In 1984, Tetris emerged from behind the Iron Curtain and remains one of the most popular games ever. But Tetris isn’t the only game that was developed in the USSR. When the arcade craze went global in the 80’s, the Soviet military saw the propaganda potential in state-produced games and got to work. Military facilities produced around 70 of these hilariously practical games that focused primarily on strength, military prowess and Russian tradition.
If you ever make your way to St. Petersburg, you must spend an evening at the Museum of Soviet Arcade Games, where three true geek heroes have rounded up a basement full of mostly-functional restored Soviet video games. Begun in 2012 as a way to preserve Russian and gaming history, the curators have rounded up about 60 cabinets, many of which represent the last example of that game in the world.
The most iconic Soviet game is Repka Silomer, or Turnip Strength Tester. Maybe as a child you heard a folk tale about an old woman who can’t pull a turnip out of the ground. One by one, a number of improbable creatures in her village (like a bug and a dog) help her pull the turnip. Alone, none of them could have gotten the turnip out of the ground. Together, they have the strength to succeed. This story was super-popular with the Soviet government (obviously), so they made Repka Silomer, a strength-testing game that you can only win with the help of others.
There’s also Gorodeki, (translation: little village) a digital version of a traditional stick-and-ball game. In Morskoi Boi (Sea Battle), you look through a periscope and fire on the opposing submarine.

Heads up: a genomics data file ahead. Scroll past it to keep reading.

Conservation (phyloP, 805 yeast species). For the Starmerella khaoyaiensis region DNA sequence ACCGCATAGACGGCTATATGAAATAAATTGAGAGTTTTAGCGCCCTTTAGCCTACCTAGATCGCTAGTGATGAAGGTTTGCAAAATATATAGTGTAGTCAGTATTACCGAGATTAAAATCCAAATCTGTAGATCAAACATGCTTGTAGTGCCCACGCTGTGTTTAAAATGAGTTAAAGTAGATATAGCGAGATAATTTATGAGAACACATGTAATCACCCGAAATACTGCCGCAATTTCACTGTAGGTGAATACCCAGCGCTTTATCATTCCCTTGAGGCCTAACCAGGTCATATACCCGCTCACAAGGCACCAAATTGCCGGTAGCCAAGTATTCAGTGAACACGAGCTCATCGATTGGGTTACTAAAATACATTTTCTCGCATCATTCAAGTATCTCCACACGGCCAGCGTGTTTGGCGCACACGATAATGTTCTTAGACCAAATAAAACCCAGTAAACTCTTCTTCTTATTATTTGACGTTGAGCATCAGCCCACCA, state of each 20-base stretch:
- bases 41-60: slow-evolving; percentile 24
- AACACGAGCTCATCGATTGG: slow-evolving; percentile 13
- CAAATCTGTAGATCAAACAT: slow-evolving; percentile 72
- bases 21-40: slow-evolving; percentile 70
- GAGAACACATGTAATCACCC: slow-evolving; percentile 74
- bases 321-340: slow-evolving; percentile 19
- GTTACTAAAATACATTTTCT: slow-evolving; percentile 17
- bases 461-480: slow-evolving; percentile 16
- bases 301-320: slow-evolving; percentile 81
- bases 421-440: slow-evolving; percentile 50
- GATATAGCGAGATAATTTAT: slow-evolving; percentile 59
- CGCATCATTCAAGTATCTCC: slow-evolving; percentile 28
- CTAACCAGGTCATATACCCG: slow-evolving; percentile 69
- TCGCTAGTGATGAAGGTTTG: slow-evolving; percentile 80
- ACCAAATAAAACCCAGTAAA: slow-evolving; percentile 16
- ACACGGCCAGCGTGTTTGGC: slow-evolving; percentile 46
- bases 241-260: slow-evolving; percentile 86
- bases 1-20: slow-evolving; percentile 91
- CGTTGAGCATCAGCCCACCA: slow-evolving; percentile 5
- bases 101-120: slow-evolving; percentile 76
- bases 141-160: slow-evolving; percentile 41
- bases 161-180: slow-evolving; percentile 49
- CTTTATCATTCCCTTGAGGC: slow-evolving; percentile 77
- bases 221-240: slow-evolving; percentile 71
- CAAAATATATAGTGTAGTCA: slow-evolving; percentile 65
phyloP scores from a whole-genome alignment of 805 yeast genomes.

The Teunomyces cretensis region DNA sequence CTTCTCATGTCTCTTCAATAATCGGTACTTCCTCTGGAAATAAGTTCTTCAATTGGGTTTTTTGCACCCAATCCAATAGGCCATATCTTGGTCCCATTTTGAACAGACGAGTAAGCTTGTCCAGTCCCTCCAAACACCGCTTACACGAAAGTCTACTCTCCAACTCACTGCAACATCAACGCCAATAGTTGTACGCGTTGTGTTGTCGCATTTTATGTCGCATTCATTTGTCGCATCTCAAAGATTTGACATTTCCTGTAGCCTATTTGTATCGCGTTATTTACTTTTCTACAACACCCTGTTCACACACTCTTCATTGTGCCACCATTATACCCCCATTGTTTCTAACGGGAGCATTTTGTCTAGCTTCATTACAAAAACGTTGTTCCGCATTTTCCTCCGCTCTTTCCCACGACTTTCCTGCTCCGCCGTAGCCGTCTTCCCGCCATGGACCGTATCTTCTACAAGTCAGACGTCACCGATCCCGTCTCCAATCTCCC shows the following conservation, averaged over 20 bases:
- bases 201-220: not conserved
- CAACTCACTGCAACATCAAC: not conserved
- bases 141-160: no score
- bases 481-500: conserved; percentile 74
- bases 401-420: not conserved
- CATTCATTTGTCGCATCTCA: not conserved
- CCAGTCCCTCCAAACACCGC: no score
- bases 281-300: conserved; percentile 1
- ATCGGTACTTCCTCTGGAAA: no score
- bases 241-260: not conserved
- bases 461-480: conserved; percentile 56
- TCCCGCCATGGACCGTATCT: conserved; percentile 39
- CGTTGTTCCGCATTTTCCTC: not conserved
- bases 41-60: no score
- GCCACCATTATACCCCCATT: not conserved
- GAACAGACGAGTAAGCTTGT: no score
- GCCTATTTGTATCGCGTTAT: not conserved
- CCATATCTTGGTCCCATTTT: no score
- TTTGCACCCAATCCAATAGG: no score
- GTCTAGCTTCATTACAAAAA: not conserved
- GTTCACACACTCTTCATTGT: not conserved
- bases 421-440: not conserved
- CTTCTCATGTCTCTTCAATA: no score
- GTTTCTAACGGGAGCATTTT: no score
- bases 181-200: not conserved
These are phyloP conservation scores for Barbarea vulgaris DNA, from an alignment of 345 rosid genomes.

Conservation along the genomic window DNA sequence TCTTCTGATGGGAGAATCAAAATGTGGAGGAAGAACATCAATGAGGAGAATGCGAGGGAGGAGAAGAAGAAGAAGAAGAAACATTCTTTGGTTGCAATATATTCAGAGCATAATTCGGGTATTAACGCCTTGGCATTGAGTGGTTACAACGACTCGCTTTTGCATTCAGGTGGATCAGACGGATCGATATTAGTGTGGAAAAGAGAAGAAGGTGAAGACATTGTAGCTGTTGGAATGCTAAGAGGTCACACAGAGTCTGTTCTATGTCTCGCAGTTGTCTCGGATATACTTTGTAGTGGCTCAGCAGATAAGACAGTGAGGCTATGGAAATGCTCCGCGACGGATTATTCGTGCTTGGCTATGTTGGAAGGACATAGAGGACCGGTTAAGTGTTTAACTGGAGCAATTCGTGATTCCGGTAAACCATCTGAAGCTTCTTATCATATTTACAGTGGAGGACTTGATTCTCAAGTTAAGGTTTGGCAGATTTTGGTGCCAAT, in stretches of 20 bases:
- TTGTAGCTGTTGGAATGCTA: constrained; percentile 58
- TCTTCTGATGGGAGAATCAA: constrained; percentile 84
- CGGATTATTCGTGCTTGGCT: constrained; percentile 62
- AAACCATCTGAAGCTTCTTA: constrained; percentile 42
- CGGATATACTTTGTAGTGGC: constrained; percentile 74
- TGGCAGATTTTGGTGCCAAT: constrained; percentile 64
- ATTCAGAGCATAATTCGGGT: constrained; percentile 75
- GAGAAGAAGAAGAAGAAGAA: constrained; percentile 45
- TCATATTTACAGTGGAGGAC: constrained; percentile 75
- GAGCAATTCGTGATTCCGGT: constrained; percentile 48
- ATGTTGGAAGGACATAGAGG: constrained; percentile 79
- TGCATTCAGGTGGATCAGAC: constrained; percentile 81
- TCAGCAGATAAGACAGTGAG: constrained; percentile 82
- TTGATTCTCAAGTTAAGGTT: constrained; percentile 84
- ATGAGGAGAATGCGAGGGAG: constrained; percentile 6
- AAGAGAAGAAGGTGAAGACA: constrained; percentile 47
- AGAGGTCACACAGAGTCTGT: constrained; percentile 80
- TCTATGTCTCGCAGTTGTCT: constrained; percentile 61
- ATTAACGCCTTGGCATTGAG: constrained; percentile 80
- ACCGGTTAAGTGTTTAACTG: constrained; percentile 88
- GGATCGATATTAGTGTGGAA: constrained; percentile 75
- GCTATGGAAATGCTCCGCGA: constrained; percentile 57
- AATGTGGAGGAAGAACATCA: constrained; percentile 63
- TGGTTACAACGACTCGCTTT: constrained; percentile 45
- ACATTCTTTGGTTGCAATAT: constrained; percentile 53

Like most video games, war and gunplay are common themes, but there’s a striking difference: none of the Soviet games have a leaderboard. Although you could earn free plays for winning enough times in a row, the idea of seeking out an individual high score was considered to be counter to Communist ideals.
Don’t forget to try a soda out of the Gazirovannaya Voda (sparkling water). One kopeck will get you plain old fizzy water. Three kopecks and you can get a shot of tarragon flavored syrup in your water.
And if you’re expecting a paper cup, forget it. Your soda comes in a glass that is chained to the machine. You’ve got to stand at the machine to drink it, then wash the glass in a little sink attached and leave it for the next thirsty comrade.
A lot of these games are living on borrowed time. Much of the technology that keeps them running, right down to the light bulbs, have been out of production since the dissolution of the USSR. Despite the ticking clock, the owners insist the games be played, experienced and enjoyed.
If you can’t make it out to St. Petersburg any time soon, you can learn more about Soviet games, try a few of them on the museum website and like them on Facebook. Dasvidaniya and happy gaming!